working world gathered for this Jubilee celebration, what does the
Jubilee say to you? What does the Jubilee say to society, for which
work is not only a fundamental structure but also a proving ground
for its choices of value and culture?
Since its Hebrew origins, the Jubilee has directly concerned
the reality of work, since the People of God were a people of
free men and women redeemed by the Lord from their condition as
slaves (cf. Lv 25). In the paschal mystery Christ also brings to
fulfilment this institution of the old law, giving it full spiritual
meaning but integrating its social dimension into the great plan of
the kingdom, which, like "leaven", causes the whole of
society to make true progress.
Therefore the Jubilee Year calls for a rediscovery of the
meaning and value of work. It is also an invitation to address
the economic and social imbalances in the world of work by
re-establishing the right hierarchy of values, giving priority to
the dignity of working men and women and to their freedom,
responsibility and participation. It also spurs us to redress
situations of injustice by safeguarding each people's culture and
different models of development.
At this moment I cannot fail to express my solidarity with all
who are suffering because of unemployment, inadequate wages or lack
of material resources. I am well aware of the peoples who are
reduced to a poverty that offends their dignity, prevents them from
sharing the earth's goods and obliges them to eat whatever scraps
fall from the tables of the rich (cf. Incarnationis mysterium,
n. 12). The effort to remedy these situations is a labour of justice
Fulfilling God's will is true source of blessing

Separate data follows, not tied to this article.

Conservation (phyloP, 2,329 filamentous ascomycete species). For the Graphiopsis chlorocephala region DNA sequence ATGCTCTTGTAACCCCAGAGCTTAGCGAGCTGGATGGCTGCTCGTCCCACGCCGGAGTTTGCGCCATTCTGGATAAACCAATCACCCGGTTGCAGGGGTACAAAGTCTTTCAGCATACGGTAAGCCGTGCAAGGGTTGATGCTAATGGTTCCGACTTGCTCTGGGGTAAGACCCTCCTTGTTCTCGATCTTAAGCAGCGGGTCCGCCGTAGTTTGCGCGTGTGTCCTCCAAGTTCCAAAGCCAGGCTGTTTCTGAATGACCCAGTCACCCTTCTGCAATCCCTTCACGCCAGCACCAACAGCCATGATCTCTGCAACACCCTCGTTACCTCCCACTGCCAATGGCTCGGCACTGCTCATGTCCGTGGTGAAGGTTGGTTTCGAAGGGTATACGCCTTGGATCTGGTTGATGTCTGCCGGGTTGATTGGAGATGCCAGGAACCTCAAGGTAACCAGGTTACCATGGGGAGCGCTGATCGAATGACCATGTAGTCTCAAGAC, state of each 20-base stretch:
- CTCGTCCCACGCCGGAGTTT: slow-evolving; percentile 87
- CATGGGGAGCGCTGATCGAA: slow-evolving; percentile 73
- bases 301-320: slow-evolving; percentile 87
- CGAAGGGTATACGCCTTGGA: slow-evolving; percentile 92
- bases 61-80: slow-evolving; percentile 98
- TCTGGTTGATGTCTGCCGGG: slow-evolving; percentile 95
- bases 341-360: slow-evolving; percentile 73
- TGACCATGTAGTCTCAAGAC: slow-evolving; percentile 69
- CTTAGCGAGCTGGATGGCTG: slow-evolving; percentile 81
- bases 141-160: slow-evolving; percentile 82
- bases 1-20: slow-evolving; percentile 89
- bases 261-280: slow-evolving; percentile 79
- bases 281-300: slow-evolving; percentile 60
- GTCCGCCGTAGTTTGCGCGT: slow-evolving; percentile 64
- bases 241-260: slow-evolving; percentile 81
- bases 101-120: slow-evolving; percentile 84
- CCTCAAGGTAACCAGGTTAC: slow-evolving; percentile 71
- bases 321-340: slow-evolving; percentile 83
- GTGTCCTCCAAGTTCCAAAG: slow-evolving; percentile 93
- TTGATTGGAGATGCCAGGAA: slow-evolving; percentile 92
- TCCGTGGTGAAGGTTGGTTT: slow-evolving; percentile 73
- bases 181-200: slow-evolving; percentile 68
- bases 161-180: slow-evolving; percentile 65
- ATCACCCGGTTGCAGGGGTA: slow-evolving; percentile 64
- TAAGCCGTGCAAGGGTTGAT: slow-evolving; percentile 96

The new realities that are having such a powerful impact on the
productive process, such as the globalization of finance, economics,
trade and labour, must never violate the dignity and centrality of
the human person, nor the freedom and democracy of peoples. If
solidarity, participation and the possibility to manage these
radical changes are not the solution, they are certainly the
necessary ethical guarantee so that individuals and peoples do not
become tools but the protagonists of their future. All this can be
achieved and, since it is possible, it becomes a duty.
The Pontifical Council for Justice and Peace is reflecting on
these themes and is closely following developments in the world's
economic and social situation, in order to study their effects on
the human being. The result of this reflection will be the Compendium
of the Social Teaching of the Church, which is now being
4. Dear workers, our meeting is illumined by the figure of
Joseph of Nazareth and by his spiritual and moral stature, as
lofty as it is humble and discreet. The promise of the Psalm is
fulfilled in him: "Blessed is every one who fears the Lord, who
walks in his ways. You shall eat the fruit of the labour of your
hands; you shall be happy, and it shall be well with you.... Thus
shall the man be blessed who fears the Lord" (127:1-2, 4). The
Guardian of the Redeemer taught Jesus the carpenter's trade, but
above all he set him the most valuable example of what Scripture
calls the "fear of God", the very beginning of wisdom,
which consists in religious submission to him and in the deep desire
to seek and always carry out his will. This, dear friends, is the
true source of blessing for every person, for every family and for
I entrust all of you, your Jubilee and your families to St
Joseph, a worker and just man, and to his most holy wife, Mary.
"Lord, give success to the work of our hands".
Bless, 0 Lord of the centuries and the millennia, the daily work
by which men and women provide bread for themselves and their loved
ones. We also offer to your fatherly hands the toil and sacrifices
associated with work, in union with your Son Jesus Christ, who
redeemed human work from the yoke of sin and restored it to its
To you be praise and glory today and for ever. Amen.